Skip to main content
Premium Trial:

Request an Annual Quote

Ciphergen Applies its Protein Chip to Two AIDS Research Partnerships

NEW YORK, Feb. 14 - Scientists from two prestigious AIDS research lab will work with Ciphergen Biosystems in a pair of collaborations designed to profile immunological proteins in long-term non-progressors, a class of patient who have had HIV for decades but who have not developed AIDS.


In the first arrangement, a Collaborative Research and Development Agreement, immunologists from the US National Institute of Allergy and Infectious Disease will use Ciphergen's protein chips to profile non-cytolytic antiviral factors recently discovered in some HIV-positive patients.


Under the agreement, Ciphergen retains some commercial rights to the technology.


In a separate but similar Research and License Agreement, Rockefeller University's Aaron Diamond AIDS Research Center will use Ciphergen's protein chip system to probe other soluble factors secreted by the cytotoxic T cells found in long-term nonprogressors.


These proteins might be used directly as antiviral agents, or point the way to future drug targets, ADARC CEO David Ho said in a statement.


Ciphergen will have therapeutic and diagnostic rights to discoveries made in the collaboration, and ADARC will receive royalties on any commercializable products.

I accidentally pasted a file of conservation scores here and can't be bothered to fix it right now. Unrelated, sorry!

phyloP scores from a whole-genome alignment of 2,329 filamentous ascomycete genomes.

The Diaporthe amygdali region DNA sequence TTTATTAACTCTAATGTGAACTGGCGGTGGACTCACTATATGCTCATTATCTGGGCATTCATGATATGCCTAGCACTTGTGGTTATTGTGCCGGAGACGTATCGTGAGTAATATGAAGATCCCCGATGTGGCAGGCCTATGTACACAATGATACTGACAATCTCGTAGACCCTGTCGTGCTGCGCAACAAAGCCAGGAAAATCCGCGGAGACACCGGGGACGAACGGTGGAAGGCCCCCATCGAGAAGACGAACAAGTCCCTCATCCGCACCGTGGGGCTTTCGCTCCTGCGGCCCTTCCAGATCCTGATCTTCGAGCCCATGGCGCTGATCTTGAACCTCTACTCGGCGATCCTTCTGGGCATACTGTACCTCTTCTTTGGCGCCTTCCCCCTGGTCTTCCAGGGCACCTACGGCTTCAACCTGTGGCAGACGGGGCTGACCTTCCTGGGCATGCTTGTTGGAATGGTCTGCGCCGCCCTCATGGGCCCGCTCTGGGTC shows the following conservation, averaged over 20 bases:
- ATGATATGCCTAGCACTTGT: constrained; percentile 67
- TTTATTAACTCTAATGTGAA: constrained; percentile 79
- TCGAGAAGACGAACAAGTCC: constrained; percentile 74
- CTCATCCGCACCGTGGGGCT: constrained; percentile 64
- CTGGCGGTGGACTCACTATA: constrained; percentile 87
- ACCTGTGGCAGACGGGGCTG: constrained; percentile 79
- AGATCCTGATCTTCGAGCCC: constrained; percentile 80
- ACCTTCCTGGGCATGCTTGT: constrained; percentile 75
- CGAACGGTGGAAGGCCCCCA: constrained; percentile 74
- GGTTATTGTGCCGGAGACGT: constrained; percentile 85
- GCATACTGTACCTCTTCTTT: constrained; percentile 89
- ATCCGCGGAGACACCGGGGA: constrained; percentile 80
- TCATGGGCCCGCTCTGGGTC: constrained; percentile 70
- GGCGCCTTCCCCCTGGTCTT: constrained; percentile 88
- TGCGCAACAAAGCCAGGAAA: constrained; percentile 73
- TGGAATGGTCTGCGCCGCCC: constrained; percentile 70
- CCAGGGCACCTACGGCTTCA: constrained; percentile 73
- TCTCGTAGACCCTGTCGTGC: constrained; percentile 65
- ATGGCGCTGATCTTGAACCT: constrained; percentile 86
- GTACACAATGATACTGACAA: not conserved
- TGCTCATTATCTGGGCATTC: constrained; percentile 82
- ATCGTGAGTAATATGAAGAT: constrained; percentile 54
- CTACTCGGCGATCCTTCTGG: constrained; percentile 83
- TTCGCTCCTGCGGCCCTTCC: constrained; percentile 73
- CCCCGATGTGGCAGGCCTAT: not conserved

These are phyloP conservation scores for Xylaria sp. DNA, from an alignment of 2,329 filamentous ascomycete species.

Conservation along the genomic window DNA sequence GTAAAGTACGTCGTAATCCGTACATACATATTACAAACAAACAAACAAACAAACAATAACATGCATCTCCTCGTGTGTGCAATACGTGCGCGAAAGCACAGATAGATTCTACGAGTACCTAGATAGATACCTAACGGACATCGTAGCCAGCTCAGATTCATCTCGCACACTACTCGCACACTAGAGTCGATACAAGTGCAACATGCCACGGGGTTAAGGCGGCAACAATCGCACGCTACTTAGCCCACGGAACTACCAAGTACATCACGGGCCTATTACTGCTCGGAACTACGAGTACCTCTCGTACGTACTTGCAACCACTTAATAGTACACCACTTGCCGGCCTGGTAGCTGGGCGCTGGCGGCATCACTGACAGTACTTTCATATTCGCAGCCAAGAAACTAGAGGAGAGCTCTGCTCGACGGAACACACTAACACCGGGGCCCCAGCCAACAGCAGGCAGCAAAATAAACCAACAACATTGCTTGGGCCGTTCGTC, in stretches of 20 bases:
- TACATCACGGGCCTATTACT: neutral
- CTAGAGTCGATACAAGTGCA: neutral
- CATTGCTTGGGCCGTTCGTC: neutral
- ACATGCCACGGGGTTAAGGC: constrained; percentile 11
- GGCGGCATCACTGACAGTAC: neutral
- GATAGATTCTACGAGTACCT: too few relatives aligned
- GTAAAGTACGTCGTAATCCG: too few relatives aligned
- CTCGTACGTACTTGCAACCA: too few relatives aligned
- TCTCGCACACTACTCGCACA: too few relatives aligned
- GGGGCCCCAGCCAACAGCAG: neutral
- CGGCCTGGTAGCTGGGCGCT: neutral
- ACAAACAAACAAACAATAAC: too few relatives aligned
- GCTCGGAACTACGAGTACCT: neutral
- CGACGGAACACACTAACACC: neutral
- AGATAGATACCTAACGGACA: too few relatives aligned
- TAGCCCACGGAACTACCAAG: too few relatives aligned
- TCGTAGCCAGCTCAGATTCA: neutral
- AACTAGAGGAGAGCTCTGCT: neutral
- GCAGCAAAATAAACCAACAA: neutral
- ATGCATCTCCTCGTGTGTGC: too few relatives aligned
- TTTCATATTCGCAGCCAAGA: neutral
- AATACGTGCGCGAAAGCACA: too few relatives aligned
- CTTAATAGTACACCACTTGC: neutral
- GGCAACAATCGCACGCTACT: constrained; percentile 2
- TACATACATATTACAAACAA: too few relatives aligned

AIDS researchers have long been puzzled by long-term non-progressors, who represent a tiny fraction of the HIV-positive population. Immunologists hope that studying these patients may point the way to better treatments or an anti-HIV vaccine.


"Our technology is extremely good at differential protein analysis, where you might take a serum sample of an HIV-infected person, do a protein profile, and compare to a serum sample from someone with HIV who has not progressed," said Ciphergen Vice President and Chief Financial Officer Matthew Hogan. "Our platform can work extremely rapidly, and pick up different parts of the proteome than other techniques."


ADARC and Ciphergen researchers have already identified several candidate biomarkers with the Ciphergen ProteinChip system, and company researchers will continue to work the HIV scientists to fine-tune the expression profiling.


Ciphergen's ProteinChip systems is designed to allow researchers to identify protein biomarkers and biomarker patterns, making it useful in diagnostics and toxicology studies. The system is currently used by AstraZeneca, BASF, GlaxoSmithKline, Merck, Novartis, Pfizer, and Pharmacia, among others.

The Scan

Guidelines for Ancient DNA Work

More than two dozen researchers have developed new ethical guidelines for conducting ancient DNA research, which they present in Nature.

And Cleared

A UK regulator has cleared former UK Prime Minister David Cameron in concerns he should have registered as a consultant-lobbyist for his work with Illumina, according to the Financial Times.

Suit Over Allegations

The Boston Globe reports that David Sabatini, who was placed on leave from MIT after allegations of sexual harassment, is suing his accuser, the Whitehead Institute, and the institute's director.

Nature Papers on Esophageal Cancer, Origin of Modern Horses, Exome Sequencing of UK Biobank Participants

In Nature this week: genetic and environmental influences of esophageal cancer, domestic horse origin traced to Western Eurasian steppes, and more.